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US 26 road project to cost $60 million
October 07, 2016 Jerry Purvis   

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A road project that will help lead toward completion of Nebraska’s section of the Heartland Expressway will soon be underway in the local area.

Nebraska Gov. Pete Ricketts stopped at the Western Nebraska Regional Airport on Oct. 4 to announce a Department of Roads project. It will convert 18 miles of U.S. 26 from Minatare to the U.S. 385 junction at Angora from two to four lanes. The estimated project cost is $60 million.

Ricketts said the state will invest $300 million for the first round of transportation construction investments to design and build 12 projects around the state. A total of 20 projects are in the works. The funding was made available by legislative passage of the Build Nebraska Act in 2011 and the Transportation Innovation Act in 2015.

“It’s important for us to have a strong transportation infrastructure,” Ricketts said. “Our largest industries are agriculture, manufacturing and tourism. A solid highway system is essential for them to expand. The state can’t be healthy if it’s only growing its infrastructure in Lincoln and Omaha.”

The governor said the Department of Roads used to prioritize road construction solely based on traffic counts and safety. But under Kyle Schneweis, the department’s new director, other factors were considered, such as public input and economic development opportunities.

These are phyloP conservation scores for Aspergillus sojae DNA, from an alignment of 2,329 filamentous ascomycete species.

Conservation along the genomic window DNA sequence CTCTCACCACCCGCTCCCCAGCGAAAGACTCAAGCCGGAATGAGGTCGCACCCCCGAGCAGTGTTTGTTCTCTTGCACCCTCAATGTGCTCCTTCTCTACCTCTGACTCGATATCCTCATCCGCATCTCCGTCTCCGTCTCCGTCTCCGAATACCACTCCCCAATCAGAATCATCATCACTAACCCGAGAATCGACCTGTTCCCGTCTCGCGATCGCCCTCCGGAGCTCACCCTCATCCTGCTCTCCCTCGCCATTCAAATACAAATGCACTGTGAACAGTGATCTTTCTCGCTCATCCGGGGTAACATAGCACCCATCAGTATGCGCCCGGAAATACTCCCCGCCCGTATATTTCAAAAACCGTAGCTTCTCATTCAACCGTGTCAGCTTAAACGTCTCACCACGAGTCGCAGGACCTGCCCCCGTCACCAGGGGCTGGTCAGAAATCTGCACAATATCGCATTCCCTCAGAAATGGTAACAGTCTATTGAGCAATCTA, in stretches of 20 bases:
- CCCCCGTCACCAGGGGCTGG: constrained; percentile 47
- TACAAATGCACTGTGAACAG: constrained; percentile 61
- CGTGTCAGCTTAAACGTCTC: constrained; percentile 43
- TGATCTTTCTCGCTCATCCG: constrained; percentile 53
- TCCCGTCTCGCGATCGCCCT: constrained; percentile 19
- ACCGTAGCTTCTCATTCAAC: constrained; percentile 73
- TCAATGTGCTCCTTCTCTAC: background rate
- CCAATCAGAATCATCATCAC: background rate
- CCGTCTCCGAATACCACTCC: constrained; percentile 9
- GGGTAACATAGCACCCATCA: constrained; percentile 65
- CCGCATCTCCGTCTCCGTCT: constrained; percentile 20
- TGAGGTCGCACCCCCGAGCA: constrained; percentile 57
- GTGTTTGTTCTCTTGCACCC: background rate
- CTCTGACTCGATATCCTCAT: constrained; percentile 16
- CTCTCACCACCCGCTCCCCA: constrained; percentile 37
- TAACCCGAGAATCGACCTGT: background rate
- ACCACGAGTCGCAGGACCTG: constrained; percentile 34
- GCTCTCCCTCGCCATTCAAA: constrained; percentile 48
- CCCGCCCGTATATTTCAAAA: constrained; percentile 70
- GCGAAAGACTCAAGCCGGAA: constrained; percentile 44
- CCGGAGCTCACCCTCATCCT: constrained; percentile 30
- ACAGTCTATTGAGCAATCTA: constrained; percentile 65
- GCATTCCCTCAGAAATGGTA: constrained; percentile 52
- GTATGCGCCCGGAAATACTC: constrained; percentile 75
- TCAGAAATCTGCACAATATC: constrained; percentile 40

“We know these projects are supported because we asked the public what we should do,” Schneweis said. “Nebraskans are a practical people who understand we need a good prioritization system. We’re trying to build a great transportation system, not just a single great project.”

The Minatare project is part of the expansion of the Heartland Expressway. The public has long stressed the importance of its completion. In public meetings with the Department of Roads, they also said the expansion to four lanes would significantly enhance safety and generate more economic development opportunities for western Nebraska.

Another area project in the design stage is a 59-mile section of U.S. 385 from Alliance to Chadron. That highway will be what is called a “”Super 2,” a two-lane roadway with paved shoulders and passing lanes every five miles. Those passing lanes would improve safety in areas where truck traffic is increasing.

Schneweis said the public indicated they would prefer a four-lane road extending to the South Dakota border, he realized that funding a Super 2 would be a big step forward toward eventually extending four lanes to South Dakota.

The state’s new road construction philosophy of completing numerous projects will rely on faster turnaround time. That component to get projects done sooner is called “design build.” In past years, Nebraska roads projects were designed over a period of a few years, then sent out to potential bidders for construction. Today, a team of designers and builders work together to complete the project in one step, dramatically cutting down the time it takes to finish a project.

Ricketts said that in its initial phases, design build would be reserved for larger projects. The first of those is a section of U.S. 275 between Scribner and West Point. Design build would later be rolled out to other projects.

“We need to make sure we have a 21st Century infrastructure so our key industries can expand,” Ricketts said. “We think these projects will help kick start that economic growth.”
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